- Overgrowth of bone occurs to help stabilize the injured ligament, which leads to arthritis, and a whole new level of pain and disability.
Stem Cells and Prolotherapy for degenerative joint disease
This downward spiral of pain can be halted and reversed only by stimulating healing at the source—the ligament. The only proven procedure that stimulates this kind of healing is Prolotherapy.
Recently we published our findings on Stem Cell Therapy, as part of a comprehensive Prolotherapy program for advanced arthritis. In this paper we were able to describe our experience with a simple, cost-effective regenerative treatment using direct injection of unfractionated whole bone marrow (stem cells from a patient’s own bone marrow), into osteoarthritic joints in combination with simple dextrose Prolotherapy. Seven patients with hip, knee or ankle osteoarthritis received two to seven treatments over a period of two to twelve months. All patients reported improvements with respect to pain, as well as gains in functionality and quality of life. Three patients, including two whose progress under other therapy had plateaued or reversed, achieved complete or near-complete symptomatic relief, and two additional patients achieved resumption of vigorous exercise. Learn more about stem cell therapy for osteoarthritis and Prolotherapy at pages on our website.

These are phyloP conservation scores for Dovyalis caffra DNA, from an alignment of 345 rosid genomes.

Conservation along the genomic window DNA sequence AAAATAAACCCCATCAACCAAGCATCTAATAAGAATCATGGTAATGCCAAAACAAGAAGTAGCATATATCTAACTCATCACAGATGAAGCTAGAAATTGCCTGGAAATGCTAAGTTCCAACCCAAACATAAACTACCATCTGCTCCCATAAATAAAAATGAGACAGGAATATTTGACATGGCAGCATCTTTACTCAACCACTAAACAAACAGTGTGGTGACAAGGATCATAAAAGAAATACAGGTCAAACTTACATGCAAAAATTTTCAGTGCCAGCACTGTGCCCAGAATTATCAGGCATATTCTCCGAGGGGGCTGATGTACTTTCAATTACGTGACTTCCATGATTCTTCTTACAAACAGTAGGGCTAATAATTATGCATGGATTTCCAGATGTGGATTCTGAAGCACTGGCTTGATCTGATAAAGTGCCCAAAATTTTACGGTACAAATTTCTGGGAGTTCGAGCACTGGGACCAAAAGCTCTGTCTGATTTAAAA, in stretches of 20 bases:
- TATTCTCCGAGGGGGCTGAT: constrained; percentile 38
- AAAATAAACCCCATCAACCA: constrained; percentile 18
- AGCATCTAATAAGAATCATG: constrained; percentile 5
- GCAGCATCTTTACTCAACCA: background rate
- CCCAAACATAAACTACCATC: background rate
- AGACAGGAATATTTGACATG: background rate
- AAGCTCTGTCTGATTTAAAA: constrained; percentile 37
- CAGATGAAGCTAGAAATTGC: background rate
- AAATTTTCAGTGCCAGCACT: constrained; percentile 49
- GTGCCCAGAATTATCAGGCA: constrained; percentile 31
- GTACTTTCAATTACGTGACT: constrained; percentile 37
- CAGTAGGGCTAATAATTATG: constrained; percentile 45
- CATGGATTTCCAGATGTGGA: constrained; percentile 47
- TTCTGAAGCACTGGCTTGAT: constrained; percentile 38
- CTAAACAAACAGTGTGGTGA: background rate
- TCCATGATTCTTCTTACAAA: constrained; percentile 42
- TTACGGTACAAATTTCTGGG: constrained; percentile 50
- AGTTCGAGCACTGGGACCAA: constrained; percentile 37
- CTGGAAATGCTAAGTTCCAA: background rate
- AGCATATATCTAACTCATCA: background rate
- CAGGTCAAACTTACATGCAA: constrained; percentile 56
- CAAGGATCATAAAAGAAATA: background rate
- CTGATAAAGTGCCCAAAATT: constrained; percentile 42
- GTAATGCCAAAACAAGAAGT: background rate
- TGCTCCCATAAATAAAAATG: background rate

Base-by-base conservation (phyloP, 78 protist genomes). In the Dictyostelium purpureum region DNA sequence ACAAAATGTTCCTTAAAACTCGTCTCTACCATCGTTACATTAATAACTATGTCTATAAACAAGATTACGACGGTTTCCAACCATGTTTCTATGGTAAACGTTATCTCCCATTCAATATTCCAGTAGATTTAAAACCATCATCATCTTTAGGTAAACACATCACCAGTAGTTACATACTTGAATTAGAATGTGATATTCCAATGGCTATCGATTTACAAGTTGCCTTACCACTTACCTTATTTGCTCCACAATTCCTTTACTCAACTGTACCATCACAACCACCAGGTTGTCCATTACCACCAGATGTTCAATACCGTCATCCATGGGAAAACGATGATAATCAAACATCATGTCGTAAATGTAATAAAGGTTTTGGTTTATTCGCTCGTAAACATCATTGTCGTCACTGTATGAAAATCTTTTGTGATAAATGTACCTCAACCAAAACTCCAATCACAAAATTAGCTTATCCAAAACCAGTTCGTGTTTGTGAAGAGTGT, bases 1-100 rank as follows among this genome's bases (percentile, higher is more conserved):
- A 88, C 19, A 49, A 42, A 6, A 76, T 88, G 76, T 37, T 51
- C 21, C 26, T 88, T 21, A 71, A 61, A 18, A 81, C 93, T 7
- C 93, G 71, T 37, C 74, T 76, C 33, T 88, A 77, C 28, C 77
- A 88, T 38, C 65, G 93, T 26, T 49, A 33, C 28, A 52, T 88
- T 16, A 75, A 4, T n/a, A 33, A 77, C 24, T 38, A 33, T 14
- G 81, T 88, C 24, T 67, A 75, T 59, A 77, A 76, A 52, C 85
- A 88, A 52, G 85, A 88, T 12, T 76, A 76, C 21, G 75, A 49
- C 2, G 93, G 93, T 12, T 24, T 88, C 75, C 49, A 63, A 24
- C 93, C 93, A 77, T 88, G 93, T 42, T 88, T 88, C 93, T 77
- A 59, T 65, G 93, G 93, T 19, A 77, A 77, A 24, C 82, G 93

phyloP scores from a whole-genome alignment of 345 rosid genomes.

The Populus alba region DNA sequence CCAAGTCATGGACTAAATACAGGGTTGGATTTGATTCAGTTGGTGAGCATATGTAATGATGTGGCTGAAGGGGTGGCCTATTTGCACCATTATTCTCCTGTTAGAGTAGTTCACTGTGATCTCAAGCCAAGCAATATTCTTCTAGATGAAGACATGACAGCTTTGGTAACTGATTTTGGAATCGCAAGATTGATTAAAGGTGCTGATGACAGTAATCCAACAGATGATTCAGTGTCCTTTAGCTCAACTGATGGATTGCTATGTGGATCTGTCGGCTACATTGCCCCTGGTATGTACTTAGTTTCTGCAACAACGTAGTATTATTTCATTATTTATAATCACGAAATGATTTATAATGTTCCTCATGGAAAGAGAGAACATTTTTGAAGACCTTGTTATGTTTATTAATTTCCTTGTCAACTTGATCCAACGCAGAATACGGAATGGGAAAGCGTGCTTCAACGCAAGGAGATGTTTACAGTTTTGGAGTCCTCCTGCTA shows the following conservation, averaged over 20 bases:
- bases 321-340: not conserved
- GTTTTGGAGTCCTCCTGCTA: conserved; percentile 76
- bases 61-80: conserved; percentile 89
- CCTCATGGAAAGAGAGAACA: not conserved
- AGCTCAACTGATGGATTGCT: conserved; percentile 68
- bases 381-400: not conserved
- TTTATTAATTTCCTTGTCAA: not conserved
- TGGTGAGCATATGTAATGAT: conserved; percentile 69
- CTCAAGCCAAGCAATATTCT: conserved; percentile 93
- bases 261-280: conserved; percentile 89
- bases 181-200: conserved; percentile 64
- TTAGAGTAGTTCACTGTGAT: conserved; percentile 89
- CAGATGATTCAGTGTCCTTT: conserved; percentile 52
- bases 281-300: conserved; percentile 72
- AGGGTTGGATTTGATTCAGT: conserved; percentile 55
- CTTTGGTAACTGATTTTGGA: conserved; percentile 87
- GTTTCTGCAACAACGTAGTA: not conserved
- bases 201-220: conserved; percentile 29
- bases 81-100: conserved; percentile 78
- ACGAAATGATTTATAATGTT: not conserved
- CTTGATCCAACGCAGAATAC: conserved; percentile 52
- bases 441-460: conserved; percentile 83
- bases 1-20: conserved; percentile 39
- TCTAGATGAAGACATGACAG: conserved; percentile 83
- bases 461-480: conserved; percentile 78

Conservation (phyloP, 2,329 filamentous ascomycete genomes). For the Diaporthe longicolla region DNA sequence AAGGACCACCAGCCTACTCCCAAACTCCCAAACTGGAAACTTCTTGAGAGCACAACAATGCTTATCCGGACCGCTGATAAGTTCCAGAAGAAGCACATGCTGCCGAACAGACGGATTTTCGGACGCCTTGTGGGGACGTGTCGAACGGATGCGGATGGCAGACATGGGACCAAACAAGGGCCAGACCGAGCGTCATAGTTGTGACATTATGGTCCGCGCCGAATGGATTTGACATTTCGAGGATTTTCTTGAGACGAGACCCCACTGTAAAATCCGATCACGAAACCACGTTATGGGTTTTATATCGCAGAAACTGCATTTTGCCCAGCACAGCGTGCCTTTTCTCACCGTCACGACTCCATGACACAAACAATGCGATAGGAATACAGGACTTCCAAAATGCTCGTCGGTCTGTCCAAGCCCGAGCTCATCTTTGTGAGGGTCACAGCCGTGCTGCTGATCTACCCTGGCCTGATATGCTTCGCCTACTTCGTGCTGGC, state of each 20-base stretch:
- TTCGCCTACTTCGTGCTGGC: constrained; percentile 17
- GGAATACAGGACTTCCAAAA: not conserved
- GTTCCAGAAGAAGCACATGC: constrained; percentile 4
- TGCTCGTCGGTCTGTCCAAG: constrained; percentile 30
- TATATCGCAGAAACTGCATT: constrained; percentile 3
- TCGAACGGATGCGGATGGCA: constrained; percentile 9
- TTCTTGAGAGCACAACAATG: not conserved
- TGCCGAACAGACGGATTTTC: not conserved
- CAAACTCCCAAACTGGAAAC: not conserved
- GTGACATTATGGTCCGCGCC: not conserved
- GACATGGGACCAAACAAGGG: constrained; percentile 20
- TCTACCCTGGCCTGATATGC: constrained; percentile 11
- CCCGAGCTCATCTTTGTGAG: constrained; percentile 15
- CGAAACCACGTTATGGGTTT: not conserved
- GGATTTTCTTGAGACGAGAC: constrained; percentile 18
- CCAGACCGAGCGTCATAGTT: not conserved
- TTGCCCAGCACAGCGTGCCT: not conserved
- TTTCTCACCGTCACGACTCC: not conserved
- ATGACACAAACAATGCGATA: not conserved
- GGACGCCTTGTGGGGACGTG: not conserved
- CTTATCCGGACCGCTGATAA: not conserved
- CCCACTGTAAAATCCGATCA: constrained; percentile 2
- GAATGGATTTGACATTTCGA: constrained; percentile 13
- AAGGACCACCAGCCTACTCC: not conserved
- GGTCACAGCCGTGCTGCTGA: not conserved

In my opinion and documented by scores of medical papers, Prolotherapy is the safest and most effective treatment for repairing tendon, ligament and cartilage damage is Prolotherapy. Prolotherapy stimulates the body to repair painful areas. It does so by inducing a mild inflammatory reaction in the weakened ligaments and cartilage. The inflammation causes the blood supply to dramatically increase in the ligament, alerting the body that healing needs to take place. In the simplest terms, Prolotherapy stimulates healing.
Furthermore, Prolotherapy offers the most curative results in treating osteoarthritis and degenerative joint disease. It effectively eliminates pain because it attacks the source: the fibro-osseous junction, an area rich in sensory nerves. What’s more, the tissue strengthening and pain relief stimulated by Prolotherapy is permanent!
1. Favero M, Ramonda R, Goldring MB, Goldring SR, Punzi L. Early knee osteoarthritis. RMD Open. 2015 Aug 15;1(Suppl 1):e000062. doi: 10.1136/rmdopen-2015-000062. eCollection 2015.
2. Bailey AJ, Mansell JP. Do subchondral bone changes exacerbate or precede articular cartilage destruction in osteoarthritis of the elderly? Gerontology 1997; 43:296-304.